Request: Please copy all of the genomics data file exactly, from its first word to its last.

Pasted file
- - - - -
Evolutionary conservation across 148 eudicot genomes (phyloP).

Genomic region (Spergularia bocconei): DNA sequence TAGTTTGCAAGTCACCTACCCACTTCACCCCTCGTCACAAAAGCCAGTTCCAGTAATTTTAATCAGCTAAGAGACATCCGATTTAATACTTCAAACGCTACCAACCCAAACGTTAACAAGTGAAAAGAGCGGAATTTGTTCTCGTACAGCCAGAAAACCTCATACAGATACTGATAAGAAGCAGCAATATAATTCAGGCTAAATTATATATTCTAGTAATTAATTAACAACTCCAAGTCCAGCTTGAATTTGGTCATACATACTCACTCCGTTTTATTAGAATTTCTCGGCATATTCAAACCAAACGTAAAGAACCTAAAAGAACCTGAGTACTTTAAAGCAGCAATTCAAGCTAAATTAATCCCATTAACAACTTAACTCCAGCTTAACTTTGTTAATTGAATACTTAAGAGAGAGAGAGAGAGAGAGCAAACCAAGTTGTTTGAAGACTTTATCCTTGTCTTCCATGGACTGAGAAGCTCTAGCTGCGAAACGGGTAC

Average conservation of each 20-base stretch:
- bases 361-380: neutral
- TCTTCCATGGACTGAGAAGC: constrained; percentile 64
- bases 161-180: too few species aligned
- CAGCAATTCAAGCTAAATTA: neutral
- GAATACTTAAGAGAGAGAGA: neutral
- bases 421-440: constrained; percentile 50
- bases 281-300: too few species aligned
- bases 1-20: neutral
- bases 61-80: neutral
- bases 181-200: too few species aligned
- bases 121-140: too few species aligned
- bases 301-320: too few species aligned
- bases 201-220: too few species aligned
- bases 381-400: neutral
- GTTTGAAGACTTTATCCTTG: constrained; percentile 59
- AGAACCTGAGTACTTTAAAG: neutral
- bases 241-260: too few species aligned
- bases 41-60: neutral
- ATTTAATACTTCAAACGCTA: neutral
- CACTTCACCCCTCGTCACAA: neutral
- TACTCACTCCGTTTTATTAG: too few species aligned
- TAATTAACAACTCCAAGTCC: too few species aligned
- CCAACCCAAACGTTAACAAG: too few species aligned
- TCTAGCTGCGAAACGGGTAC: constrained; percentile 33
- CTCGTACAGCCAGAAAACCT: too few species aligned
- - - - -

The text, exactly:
Evolutionary conservation across 148 eudicot genomes (phyloP).

Genomic region (Spergularia bocconei): DNA sequence TAGTTTGCAAGTCACCTACCCACTTCACCCCTCGTCACAAAAGCCAGTTCCAGTAATTTTAATCAGCTAAGAGACATCCGATTTAATACTTCAAACGCTACCAACCCAAACGTTAACAAGTGAAAAGAGCGGAATTTGTTCTCGTACAGCCAGAAAACCTCATACAGATACTGATAAGAAGCAGCAATATAATTCAGGCTAAATTATATATTCTAGTAATTAATTAACAACTCCAAGTCCAGCTTGAATTTGGTCATACATACTCACTCCGTTTTATTAGAATTTCTCGGCATATTCAAACCAAACGTAAAGAACCTAAAAGAACCTGAGTACTTTAAAGCAGCAATTCAAGCTAAATTAATCCCATTAACAACTTAACTCCAGCTTAACTTTGTTAATTGAATACTTAAGAGAGAGAGAGAGAGAGAGCAAACCAAGTTGTTTGAAGACTTTATCCTTGTCTTCCATGGACTGAGAAGCTCTAGCTGCGAAACGGGTAC

Average conservation of each 20-base stretch:
- bases 361-380: neutral
- TCTTCCATGGACTGAGAAGC: constrained; percentile 64
- bases 161-180: too few species aligned
- CAGCAATTCAAGCTAAATTA: neutral
- GAATACTTAAGAGAGAGAGA: neutral
- bases 421-440: constrained; percentile 50
- bases 281-300: too few species aligned
- bases 1-20: neutral
- bases 61-80: neutral
- bases 181-200: too few species aligned
- bases 121-140: too few species aligned
- bases 301-320: too few species aligned
- bases 201-220: too few species aligned
- bases 381-400: neutral
- GTTTGAAGACTTTATCCTTG: constrained; percentile 59
- AGAACCTGAGTACTTTAAAG: neutral
- bases 241-260: too few species aligned
- bases 41-60: neutral
- ATTTAATACTTCAAACGCTA: neutral
- CACTTCACCCCTCGTCACAA: neutral
- TACTCACTCCGTTTTATTAG: too few species aligned
- TAATTAACAACTCCAAGTCC: too few species aligned
- CCAACCCAAACGTTAACAAG: too few species aligned
- TCTAGCTGCGAAACGGGTAC: constrained; percentile 33
- CTCGTACAGCCAGAAAACCT: too few species aligned